Hundreds of Children Marry in India

Hundreds of underaged children married in India this week, in violation of laws requiring women be 18 and men 21 to marry.

Hundreds of Children Marry in India (AP)

Ignoring laws that ban child marriages, hundreds of children, some as young as seven years old, were married this week in a centuries-old custom across central and western India. Held to coincide with “Akkha Teej,” a summer festival believed to be auspicious for weddings, the marriages took place mostly in small towns and villages, where the laws have little effect and officials could do little more than record the names of the children being married.

Hundreds of children were married this week in Rajgarh, about 65 miles northwest of Bhopal, the capital of the central state of Madhya Pradesh. “The law to stop child marriage is not powerful enough,” Girija Mewada, a police constable posted at a Hindu temple in Rajgarh, said Wednesday, as she noted down the names of young couples who went to the temple for wedding blessings.

India law prohibits marriage for women younger than 18 and men under age 21, and parents who break the law %u2014 nearly all such marriages are arranged by parents %u2014 can be jailed for up to three months. But while the practice is dying out among urban, educated people, child marriages remain common in rural areas. There, it is seen as being beneficial for both families: The bride’s parents don’t have to support her for very long, and the groom’s family gains an unpaid servant, often treated as virtual slave, who usually brings a dowry.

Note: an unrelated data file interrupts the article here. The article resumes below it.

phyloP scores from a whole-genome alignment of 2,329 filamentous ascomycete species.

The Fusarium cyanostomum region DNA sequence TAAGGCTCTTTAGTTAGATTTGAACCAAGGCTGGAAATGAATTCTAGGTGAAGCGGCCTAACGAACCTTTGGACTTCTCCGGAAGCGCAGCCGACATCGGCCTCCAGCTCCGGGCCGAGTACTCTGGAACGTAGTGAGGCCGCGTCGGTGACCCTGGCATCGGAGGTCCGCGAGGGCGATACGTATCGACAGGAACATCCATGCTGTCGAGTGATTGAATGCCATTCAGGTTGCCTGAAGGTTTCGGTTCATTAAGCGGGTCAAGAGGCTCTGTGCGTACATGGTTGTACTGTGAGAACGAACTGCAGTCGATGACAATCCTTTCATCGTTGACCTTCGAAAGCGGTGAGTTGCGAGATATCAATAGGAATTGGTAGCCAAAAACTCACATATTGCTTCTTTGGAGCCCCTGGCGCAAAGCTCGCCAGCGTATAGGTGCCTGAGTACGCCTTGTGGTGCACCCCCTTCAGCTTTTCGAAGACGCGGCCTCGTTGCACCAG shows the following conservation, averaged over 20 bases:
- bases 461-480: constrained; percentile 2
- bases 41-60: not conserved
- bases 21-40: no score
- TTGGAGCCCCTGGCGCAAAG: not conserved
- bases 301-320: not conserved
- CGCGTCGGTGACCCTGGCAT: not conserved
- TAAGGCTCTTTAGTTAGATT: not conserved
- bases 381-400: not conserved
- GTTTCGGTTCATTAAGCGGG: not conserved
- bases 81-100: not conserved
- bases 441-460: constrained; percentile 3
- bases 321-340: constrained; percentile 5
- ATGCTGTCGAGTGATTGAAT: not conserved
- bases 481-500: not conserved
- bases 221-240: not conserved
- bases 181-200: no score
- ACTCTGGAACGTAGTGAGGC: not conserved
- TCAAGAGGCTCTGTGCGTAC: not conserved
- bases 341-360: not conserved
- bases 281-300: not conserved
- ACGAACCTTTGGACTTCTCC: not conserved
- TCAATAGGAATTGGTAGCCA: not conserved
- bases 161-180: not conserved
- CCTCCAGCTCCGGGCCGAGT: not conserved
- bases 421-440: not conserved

The children remain in their parents’ houses, though, until the girl reaches puberty, after which she is brought to the groom’s home with great ceremony and the marriage is consummated.

While this sounds rather barbaric from our current perspective, it was not particularly uncommon for girls, especially in rural areas, to marry in their very early teens here in the United States a couple of generations ago. Postponing marriage into ones twenties and later only becomes the norm in societies where educating women is a priority.

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James Joyner
About James Joyner
James Joyner is Professor and Department Head of Security Studies at Marine Corps University's Command and Staff College and a nonresident senior fellow at the Scowcroft Center for Strategy and Security at the Atlantic Council. He's a former Army officer and Desert Storm vet. Views expressed here are his own. Follow James on Twitter @DrJJoyner.


  1. Mark says:

    Indeed, it was very common for teenagers to marry aging (in their 70’s and 80’s) civil war vets so they would inherit the pensions when the vet died.

    It happened in the north as well as the south.

  2. Mark says:

    Indeed, it was common for women in their teens to marry aging (in their 70’s and 80’s) civil war veterans so they would inherit the pensions after the vet died.

    It happened in the north as well as the south.

  3. montana wildhack says:

    As obnoxious as my 15 year old son has been lately, I endorse the return of early marriage—-let some other hapless female deal with him!